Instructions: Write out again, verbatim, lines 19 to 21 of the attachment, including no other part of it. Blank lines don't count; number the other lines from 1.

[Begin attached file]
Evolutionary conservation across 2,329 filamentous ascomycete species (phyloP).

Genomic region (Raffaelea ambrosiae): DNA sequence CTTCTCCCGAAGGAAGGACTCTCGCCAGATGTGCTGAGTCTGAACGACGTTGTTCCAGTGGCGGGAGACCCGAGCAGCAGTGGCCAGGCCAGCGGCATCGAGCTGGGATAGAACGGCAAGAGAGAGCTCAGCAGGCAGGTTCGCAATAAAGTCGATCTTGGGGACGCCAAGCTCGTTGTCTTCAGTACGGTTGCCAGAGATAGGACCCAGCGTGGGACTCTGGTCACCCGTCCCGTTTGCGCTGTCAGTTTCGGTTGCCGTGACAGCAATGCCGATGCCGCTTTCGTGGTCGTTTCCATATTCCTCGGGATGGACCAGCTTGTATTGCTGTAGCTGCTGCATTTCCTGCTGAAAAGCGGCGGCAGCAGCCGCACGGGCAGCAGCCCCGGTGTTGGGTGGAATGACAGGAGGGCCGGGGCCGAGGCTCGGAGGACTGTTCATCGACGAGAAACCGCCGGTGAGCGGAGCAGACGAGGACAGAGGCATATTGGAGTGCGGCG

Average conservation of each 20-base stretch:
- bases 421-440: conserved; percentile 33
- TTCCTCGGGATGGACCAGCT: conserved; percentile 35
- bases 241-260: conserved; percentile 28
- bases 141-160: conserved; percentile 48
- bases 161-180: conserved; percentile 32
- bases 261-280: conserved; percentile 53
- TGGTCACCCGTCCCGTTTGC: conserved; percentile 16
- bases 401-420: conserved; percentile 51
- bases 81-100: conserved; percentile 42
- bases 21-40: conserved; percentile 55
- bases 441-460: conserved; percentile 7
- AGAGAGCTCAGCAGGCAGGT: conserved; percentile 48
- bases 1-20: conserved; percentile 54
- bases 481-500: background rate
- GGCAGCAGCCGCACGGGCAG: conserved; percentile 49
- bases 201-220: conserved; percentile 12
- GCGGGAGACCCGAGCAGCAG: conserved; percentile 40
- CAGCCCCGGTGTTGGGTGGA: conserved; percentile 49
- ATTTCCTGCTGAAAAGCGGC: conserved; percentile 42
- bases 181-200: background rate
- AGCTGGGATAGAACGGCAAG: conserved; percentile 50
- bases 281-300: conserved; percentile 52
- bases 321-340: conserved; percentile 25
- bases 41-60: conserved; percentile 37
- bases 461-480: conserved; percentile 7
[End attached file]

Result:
- bases 201-220: conserved; percentile 12
- GCGGGAGACCCGAGCAGCAG: conserved; percentile 40
- CAGCCCCGGTGTTGGGTGGA: conserved; percentile 49